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Harold Walker v. Fresno Police Department

UNITED STATES DISTRICT COURT EASTERN DISTRICT OF CALIFORNIA


August 11, 2011

HAROLD WALKER,
PLAINTIFF,
v.
FRESNO POLICE DEPARTMENT, ET AL., DEFENDANTS.

The opinion of the court was delivered by: Sheila K. Oberto United States Magistrate Judge

SECOND INFORMATIONAL ORDER

The parties to this litigation shall take note of the following requirements:

1. Unless otherwise ordered, all motions to dismiss, motions for summary judgment, motions concerning discovery, motions pursuant to Fed. R. Civ. P. 7, 11, 12, 15, 41, 55, 56, 59 and 60, and motions pursuant to Local Rule 110 shall be briefed pursuant to Local Rule 230. Failure to timely oppose such a motion may be deemed a waiver of opposition to the motion.

2. During the litigation, any Defendant may file a motion for summary judgment. Plaintiff is advised that he has the right to oppose the motion in writing.

3. Pursuant to Klingele v. Eikenberry, 849 F.2d 409 (9th Cir. 1988), Plaintiff is advised of the following requirements for opposing a motion for summary judgment made by any Defendant pursuant to Fed. R. Civ. P. 56. Such a motion is a request for an order for judgment on some or all of Plaintiff's claims in favor of any moving Defendant without trial. See Fed. R. Civ. P. 56(b). Each Defendant's motion will set forth the facts that each Defendant contends are not reasonably subject to dispute and that entitle each Defendant to judgment as a matter of law. See Fed. R. Civ. P. 56(c).

Written oppositions must be filed not more than 18 days, plus 3 days for mailing, after the date of service of the motion for summary judgment. Local Rule 230(m) provides that the failure to oppose a motion "may be deemed a waiver of any opposition to the granting of the motion . . . . " This means that the court may deem Plaintiff's failure to oppose each Defendant's motion for summary judgment as a waiver, and may recommend that the motion be granted on that basis.

To oppose the motion, Plaintiff must show proof of his or her claims. Plaintiff may agree with the facts set forth in each Defendant's motion but argue that each Defendant is not entitled to judgment as a matter of law. Plaintiff may show each Defendant's facts are disputed in one or more of the following ways: (1) Plaintiff may rely upon statements made under penalty of perjury in the complaint if the complaint shows that Plaintiff has personal knowledge of the matters stated and if Plaintiff calls the Court's attention to those portions of the complaint upon which Plaintiff relies; (2) Plaintiff may also serve and file affidavits or declarations setting forth the facts which Plaintiff believes prove Plaintiff's claims (the persons who sign the affidavit or declaration must have personal knowledge of the facts stated);*fn1 (3) Plaintiff may also rely upon written records, but Plaintiff must prove that the records are what Plaintiff claims they are;*fn2 (4) Plaintiff may also rely upon all or any part of the transcript of one or more depositions, answers to interrogatories, or admissions obtained in this proceeding. Should Plaintiff fail to contradict each Defendant's motion with affidavits, declarations, or other evidence, each Defendant's evidence will be taken as true, and final judgment may be entered without a full trial. See Fed. R. Civ. P. 56(e).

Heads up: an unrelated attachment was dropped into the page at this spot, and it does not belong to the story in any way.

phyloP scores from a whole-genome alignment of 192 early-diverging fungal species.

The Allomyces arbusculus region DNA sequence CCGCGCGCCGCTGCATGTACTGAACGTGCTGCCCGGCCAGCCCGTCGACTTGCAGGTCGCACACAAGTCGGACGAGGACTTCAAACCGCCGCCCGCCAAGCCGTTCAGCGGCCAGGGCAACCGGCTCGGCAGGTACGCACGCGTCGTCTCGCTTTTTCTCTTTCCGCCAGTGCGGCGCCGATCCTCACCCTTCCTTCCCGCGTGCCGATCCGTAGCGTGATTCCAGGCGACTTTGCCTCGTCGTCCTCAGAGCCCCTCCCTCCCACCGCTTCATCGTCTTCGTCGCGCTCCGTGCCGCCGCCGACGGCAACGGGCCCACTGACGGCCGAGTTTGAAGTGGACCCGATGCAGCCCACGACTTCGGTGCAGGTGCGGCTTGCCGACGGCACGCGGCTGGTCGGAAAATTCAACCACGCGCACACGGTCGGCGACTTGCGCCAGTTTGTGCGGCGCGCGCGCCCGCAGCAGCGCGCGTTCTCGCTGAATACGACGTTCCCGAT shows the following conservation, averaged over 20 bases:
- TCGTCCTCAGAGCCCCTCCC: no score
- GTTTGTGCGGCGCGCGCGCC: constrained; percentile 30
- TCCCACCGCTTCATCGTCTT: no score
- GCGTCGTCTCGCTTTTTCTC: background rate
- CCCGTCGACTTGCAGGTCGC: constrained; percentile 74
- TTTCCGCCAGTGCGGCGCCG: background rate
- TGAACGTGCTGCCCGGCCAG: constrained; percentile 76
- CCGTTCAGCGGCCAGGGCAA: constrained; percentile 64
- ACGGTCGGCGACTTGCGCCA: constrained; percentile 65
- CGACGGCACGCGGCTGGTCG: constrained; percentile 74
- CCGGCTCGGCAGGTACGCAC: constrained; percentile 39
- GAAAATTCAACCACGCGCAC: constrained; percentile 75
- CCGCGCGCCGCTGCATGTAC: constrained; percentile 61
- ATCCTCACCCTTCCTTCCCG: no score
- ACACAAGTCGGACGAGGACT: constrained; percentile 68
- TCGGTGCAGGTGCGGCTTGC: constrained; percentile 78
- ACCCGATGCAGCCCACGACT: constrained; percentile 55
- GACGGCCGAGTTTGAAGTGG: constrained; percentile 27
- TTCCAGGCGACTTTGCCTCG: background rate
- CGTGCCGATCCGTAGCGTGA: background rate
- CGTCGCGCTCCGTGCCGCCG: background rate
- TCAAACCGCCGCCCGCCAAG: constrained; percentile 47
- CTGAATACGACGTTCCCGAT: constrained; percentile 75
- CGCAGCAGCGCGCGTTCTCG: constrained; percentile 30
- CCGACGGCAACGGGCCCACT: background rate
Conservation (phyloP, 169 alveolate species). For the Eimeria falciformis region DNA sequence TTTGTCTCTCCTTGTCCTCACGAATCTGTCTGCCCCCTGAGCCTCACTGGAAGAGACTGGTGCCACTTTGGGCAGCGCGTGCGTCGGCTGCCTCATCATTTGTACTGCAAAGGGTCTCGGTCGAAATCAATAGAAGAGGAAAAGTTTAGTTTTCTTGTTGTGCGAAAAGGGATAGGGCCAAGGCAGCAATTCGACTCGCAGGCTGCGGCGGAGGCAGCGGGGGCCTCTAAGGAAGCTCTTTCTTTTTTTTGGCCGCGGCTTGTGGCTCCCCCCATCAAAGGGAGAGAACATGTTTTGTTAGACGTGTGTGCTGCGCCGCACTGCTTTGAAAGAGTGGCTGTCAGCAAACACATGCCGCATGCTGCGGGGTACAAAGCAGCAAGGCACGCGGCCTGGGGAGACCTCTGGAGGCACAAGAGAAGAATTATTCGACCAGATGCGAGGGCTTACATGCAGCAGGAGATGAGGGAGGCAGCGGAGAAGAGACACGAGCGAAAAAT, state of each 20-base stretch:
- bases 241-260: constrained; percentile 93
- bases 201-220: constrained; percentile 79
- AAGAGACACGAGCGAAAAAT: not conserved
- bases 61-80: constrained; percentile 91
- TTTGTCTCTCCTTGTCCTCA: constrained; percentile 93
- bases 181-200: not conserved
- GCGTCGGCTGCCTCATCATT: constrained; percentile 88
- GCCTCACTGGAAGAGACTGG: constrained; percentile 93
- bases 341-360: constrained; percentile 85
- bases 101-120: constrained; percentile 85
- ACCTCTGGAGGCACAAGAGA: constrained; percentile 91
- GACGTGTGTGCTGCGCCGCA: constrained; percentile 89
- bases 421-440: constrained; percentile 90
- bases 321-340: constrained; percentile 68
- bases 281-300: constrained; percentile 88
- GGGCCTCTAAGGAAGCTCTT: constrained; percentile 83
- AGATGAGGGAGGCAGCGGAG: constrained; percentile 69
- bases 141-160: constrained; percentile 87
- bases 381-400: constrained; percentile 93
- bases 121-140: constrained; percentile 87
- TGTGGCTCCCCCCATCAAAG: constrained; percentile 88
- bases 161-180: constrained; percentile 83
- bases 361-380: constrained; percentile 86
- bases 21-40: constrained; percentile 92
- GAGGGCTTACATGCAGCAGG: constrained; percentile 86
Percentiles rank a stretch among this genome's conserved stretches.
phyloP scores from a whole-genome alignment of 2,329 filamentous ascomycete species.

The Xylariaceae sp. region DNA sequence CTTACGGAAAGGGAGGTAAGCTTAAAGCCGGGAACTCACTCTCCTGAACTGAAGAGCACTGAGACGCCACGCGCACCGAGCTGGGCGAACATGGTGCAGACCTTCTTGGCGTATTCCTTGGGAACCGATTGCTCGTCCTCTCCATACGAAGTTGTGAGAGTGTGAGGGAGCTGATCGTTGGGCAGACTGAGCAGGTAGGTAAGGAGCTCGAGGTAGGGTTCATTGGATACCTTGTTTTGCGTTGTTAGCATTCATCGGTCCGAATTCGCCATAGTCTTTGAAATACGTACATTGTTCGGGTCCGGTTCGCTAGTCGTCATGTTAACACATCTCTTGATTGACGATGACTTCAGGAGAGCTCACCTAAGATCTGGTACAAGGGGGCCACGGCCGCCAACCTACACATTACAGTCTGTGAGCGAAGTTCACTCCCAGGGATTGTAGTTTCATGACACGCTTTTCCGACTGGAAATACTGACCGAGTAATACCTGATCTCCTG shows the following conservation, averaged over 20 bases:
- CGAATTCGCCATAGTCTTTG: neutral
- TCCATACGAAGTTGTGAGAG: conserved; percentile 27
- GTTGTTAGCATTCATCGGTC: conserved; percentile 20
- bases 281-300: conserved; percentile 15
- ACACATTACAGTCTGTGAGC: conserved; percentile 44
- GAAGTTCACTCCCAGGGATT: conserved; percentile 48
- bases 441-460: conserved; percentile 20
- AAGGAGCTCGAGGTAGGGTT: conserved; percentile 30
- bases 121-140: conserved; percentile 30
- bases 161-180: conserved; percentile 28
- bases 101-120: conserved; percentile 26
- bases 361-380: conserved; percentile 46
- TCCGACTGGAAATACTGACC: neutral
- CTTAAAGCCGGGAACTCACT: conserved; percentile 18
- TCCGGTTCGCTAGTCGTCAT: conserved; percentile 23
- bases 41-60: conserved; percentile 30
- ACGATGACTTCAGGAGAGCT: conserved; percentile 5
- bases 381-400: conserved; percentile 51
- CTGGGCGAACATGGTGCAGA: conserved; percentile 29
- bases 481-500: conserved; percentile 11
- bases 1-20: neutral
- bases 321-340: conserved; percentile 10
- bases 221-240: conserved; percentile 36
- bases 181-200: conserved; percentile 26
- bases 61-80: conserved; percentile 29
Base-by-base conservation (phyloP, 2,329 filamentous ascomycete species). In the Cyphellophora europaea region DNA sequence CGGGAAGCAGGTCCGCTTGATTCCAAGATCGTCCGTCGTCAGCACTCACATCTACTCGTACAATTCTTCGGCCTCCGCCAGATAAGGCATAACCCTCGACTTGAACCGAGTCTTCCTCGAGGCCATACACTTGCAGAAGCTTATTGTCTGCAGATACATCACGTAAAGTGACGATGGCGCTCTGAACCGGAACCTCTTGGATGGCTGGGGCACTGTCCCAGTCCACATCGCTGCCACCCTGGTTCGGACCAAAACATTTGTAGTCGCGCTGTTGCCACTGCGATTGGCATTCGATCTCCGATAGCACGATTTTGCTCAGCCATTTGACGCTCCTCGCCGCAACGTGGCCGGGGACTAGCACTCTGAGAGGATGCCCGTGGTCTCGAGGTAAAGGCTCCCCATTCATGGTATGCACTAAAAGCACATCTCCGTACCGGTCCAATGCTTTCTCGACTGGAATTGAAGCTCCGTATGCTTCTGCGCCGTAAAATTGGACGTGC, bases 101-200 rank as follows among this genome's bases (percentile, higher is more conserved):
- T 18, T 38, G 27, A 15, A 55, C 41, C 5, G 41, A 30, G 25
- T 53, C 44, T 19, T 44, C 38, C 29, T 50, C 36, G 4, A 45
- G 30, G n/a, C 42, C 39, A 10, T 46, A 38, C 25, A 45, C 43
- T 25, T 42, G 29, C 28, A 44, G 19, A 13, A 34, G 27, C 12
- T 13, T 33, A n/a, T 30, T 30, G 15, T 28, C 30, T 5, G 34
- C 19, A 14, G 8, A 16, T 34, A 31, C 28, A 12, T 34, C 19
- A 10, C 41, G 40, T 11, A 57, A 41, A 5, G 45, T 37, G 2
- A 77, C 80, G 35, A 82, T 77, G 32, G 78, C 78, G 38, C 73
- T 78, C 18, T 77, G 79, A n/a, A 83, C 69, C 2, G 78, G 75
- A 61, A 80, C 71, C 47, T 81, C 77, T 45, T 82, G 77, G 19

If there is some good reason why such facts are not available to Plaintiff when required to oppose such a motion, the Court will consider a request to postpone considering each Defendant's motion. See Fed. R. Civ. P. 56(d). If Plaintiff does not serve and file a request to postpone consideration of each Defendant's motion or written opposition to the motion, the court may consider Plaintiff's failure to act as a waiver of opposition to each Defendant's motion. Plaintiff's waiver of opposition to each Defendant's motion may result in the entry of summary judgment against Plaintiff.

4. A motion supported by affidavits or declarations that are unsigned will be stricken. 5. The failure of any party to comply with the order, the Federal Rules of Civil Procedure, or the Local Rules of Court, may result in the imposition of sanctions including, but not limited to, dismissal of the action or entry of default.

IT IS SO ORDERED.


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